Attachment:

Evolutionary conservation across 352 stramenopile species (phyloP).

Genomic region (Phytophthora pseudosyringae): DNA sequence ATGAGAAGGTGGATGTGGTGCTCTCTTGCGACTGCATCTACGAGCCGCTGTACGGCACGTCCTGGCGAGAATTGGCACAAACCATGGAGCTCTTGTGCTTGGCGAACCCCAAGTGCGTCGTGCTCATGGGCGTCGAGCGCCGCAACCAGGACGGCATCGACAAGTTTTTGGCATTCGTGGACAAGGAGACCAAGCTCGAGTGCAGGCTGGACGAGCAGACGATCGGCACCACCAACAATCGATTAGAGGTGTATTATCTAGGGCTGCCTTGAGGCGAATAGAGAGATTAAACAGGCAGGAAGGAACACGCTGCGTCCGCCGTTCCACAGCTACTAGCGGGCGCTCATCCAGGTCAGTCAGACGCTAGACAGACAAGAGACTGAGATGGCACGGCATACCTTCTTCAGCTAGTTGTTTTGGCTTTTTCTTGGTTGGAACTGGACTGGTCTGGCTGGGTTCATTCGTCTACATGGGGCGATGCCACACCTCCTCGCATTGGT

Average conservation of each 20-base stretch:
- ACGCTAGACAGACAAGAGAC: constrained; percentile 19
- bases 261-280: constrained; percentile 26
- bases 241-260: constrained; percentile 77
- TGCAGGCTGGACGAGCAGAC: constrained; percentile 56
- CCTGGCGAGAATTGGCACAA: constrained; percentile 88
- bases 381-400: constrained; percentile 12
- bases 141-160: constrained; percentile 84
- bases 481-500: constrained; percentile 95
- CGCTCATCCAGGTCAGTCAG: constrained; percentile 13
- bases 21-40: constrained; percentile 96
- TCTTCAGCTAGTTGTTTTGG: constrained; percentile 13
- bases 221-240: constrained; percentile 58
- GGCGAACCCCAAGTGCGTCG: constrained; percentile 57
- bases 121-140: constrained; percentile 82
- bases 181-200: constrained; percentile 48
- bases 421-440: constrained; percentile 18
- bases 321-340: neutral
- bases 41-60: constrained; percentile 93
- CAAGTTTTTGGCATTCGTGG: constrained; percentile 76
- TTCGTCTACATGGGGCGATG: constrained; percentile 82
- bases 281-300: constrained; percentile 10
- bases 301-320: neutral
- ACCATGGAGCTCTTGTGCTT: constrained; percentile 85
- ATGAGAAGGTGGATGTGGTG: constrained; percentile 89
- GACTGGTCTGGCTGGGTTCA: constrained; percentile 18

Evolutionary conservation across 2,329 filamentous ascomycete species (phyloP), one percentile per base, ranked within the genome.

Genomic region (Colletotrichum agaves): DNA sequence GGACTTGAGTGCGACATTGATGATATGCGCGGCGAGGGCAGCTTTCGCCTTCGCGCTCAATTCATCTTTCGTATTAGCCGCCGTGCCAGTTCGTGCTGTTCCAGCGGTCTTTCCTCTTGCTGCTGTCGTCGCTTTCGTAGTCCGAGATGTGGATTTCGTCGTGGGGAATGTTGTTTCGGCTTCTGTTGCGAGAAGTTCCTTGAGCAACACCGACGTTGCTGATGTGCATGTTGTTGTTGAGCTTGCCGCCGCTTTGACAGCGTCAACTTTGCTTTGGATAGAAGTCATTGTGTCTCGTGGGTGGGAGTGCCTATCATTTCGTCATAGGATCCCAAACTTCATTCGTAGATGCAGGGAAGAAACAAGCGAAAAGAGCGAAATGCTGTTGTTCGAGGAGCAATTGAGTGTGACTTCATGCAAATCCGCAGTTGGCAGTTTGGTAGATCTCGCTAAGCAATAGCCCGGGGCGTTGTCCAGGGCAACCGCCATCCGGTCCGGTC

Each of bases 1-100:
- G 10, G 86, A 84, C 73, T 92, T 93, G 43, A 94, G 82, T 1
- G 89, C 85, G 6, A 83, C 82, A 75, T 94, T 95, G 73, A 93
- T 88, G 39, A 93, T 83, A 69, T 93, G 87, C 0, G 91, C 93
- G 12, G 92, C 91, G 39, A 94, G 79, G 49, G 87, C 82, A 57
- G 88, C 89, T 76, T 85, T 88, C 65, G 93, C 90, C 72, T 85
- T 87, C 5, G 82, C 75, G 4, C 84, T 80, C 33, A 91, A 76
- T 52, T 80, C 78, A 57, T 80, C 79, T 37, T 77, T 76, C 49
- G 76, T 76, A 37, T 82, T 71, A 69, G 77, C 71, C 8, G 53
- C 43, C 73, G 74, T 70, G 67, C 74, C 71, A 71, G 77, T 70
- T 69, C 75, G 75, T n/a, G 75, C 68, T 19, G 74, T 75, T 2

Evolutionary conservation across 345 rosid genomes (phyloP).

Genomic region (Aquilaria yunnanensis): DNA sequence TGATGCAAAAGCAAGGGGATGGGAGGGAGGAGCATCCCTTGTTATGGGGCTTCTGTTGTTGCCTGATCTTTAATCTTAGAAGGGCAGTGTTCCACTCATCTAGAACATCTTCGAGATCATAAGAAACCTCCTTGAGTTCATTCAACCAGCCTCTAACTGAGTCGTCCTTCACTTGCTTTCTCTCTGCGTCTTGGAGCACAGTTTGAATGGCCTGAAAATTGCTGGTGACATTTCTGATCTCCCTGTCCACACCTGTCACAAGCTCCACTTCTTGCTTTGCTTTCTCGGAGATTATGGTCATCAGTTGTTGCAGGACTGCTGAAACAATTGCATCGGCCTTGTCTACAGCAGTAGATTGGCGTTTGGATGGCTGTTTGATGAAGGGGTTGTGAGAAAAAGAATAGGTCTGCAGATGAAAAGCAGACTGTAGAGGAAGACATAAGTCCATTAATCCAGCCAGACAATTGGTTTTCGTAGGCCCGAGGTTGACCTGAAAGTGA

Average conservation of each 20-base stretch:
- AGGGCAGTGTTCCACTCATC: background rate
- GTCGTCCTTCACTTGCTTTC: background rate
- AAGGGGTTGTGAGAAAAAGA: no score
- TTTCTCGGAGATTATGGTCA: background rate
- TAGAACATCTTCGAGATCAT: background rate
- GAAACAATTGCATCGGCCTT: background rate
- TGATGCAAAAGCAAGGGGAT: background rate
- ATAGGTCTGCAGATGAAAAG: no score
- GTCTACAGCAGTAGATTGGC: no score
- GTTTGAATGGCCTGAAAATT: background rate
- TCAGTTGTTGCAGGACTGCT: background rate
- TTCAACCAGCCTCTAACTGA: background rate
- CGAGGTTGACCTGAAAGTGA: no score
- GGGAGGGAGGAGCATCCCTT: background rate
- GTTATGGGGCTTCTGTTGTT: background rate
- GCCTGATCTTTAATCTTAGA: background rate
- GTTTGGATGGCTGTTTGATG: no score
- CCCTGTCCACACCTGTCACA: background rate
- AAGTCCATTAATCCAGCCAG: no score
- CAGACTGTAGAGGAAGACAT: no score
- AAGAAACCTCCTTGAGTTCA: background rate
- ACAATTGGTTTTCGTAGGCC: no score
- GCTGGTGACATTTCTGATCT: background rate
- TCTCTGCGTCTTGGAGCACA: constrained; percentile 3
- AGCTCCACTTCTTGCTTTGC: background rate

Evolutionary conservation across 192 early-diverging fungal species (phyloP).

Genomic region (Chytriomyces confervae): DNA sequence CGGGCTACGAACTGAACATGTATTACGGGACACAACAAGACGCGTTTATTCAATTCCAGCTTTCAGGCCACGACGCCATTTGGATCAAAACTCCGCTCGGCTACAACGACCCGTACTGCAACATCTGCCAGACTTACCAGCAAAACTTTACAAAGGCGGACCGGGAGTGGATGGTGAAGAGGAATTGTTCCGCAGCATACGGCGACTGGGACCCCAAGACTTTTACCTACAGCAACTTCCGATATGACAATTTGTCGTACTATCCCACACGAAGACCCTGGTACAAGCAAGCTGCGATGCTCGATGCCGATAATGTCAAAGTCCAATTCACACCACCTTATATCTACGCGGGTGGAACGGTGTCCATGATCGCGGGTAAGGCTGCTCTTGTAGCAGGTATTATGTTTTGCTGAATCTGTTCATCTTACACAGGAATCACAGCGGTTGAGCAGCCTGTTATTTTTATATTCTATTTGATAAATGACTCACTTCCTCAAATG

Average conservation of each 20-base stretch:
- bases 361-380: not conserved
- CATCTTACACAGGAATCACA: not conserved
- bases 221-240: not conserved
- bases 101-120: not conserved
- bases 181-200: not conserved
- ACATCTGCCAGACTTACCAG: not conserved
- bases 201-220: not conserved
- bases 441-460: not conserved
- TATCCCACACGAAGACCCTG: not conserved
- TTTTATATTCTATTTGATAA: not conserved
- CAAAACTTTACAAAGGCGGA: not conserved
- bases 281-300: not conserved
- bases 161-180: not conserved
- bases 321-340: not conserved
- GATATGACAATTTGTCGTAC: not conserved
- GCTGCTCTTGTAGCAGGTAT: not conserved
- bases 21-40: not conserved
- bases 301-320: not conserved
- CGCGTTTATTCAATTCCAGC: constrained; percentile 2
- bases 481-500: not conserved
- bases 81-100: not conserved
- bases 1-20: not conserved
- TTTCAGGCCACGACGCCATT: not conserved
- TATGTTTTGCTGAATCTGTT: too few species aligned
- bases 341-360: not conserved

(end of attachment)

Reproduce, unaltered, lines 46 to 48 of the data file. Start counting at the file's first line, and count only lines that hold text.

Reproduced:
- GTCGTCCTTCACTTGCTTTC: background rate
- AAGGGGTTGTGAGAAAAAGA: no score
- TTTCTCGGAGATTATGGTCA: background rate